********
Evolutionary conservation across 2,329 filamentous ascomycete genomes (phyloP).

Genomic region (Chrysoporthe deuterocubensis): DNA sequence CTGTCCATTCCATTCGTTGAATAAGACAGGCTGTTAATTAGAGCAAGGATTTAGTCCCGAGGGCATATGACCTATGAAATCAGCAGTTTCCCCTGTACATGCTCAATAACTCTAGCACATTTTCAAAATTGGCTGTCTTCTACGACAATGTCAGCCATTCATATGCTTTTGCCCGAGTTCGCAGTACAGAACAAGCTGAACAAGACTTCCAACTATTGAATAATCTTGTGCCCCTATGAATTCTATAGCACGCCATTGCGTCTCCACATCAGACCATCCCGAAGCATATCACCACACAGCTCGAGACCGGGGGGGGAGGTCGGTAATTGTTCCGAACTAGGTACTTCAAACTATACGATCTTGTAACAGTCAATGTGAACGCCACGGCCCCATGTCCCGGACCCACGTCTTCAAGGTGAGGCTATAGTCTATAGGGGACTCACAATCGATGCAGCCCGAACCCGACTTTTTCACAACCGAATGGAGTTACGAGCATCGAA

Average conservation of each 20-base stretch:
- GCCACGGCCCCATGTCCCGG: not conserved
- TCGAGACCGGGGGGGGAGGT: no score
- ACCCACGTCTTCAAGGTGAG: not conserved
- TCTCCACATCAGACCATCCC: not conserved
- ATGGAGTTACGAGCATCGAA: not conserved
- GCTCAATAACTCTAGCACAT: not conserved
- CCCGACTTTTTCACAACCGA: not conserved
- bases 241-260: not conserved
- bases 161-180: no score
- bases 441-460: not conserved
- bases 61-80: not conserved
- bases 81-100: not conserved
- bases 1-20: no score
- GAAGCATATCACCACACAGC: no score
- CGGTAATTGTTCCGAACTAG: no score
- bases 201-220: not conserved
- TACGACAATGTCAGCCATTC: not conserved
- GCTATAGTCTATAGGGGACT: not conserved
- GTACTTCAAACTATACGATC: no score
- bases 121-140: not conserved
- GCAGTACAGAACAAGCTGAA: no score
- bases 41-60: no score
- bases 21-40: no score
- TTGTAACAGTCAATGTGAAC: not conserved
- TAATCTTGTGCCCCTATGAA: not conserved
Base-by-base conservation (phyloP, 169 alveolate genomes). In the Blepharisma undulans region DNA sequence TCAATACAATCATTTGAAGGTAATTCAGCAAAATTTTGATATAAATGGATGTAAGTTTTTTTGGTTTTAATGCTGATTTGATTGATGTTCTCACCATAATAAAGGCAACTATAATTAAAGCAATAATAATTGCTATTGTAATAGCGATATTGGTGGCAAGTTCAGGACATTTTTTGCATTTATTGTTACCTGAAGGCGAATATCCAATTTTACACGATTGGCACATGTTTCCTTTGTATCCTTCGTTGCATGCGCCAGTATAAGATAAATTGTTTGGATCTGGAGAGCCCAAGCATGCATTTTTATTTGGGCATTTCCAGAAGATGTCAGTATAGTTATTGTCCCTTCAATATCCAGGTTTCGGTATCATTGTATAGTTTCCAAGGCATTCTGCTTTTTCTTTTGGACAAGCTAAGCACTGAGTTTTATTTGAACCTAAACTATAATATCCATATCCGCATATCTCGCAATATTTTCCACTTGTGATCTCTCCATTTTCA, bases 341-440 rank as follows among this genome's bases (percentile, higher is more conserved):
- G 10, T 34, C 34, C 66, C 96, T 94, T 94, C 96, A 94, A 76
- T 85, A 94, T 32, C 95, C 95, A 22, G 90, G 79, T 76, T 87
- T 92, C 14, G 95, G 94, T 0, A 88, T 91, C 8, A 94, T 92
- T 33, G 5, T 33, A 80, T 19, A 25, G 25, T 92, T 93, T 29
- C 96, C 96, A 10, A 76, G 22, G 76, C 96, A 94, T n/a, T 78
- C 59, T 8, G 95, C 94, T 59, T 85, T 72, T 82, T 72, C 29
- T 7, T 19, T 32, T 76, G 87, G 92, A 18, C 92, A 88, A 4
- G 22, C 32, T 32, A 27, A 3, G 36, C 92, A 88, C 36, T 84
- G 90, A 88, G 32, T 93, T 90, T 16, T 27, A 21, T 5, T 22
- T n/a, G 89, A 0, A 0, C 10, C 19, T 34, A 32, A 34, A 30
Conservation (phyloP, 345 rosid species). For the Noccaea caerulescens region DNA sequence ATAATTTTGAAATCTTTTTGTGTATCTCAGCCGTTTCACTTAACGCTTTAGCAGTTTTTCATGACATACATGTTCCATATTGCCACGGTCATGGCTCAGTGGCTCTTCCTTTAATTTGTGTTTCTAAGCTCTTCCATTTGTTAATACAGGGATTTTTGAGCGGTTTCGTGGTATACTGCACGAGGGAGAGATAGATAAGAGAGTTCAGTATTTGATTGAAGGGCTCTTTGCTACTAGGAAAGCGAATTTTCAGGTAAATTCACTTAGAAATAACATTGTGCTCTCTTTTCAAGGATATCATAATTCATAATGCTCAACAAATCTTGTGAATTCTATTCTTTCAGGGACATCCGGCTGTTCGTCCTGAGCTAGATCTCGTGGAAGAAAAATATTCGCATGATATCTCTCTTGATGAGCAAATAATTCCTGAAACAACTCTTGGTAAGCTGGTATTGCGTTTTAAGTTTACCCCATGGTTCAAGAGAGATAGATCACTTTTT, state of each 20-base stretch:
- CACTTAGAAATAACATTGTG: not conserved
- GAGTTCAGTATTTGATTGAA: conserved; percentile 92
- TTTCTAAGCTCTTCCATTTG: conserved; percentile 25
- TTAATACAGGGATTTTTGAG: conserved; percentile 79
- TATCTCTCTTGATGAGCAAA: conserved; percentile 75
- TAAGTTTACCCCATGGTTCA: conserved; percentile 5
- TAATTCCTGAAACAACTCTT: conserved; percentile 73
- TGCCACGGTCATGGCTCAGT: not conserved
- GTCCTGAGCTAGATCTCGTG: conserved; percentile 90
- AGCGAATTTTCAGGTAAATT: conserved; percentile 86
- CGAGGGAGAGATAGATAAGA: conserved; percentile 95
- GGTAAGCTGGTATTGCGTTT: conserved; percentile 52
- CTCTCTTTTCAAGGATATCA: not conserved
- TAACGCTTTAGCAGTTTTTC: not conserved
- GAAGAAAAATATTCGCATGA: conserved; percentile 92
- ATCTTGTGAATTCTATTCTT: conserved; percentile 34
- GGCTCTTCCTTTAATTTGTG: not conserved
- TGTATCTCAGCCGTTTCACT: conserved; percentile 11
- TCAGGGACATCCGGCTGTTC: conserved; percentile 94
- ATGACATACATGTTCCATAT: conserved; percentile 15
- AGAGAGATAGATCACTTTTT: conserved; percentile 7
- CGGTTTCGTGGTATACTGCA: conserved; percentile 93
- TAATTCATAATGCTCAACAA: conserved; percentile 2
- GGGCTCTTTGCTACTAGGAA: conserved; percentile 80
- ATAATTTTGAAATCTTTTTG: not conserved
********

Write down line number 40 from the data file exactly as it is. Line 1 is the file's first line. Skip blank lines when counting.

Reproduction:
Conservation (phyloP, 345 rosid species). For the Noccaea caerulescens region DNA sequence ATAATTTTGAAATCTTTTTGTGTATCTCAGCCGTTTCACTTAACGCTTTAGCAGTTTTTCATGACATACATGTTCCATATTGCCACGGTCATGGCTCAGTGGCTCTTCCTTTAATTTGTGTTTCTAAGCTCTTCCATTTGTTAATACAGGGATTTTTGAGCGGTTTCGTGGTATACTGCACGAGGGAGAGATAGATAAGAGAGTTCAGTATTTGATTGAAGGGCTCTTTGCTACTAGGAAAGCGAATTTTCAGGTAAATTCACTTAGAAATAACATTGTGCTCTCTTTTCAAGGATATCATAATTCATAATGCTCAACAAATCTTGTGAATTCTATTCTTTCAGGGACATCCGGCTGTTCGTCCTGAGCTAGATCTCGTGGAAGAAAAATATTCGCATGATATCTCTCTTGATGAGCAAATAATTCCTGAAACAACTCTTGGTAAGCTGGTATTGCGTTTTAAGTTTACCCCATGGTTCAAGAGAGATAGATCACTTTTT, state of each 20-base stretch: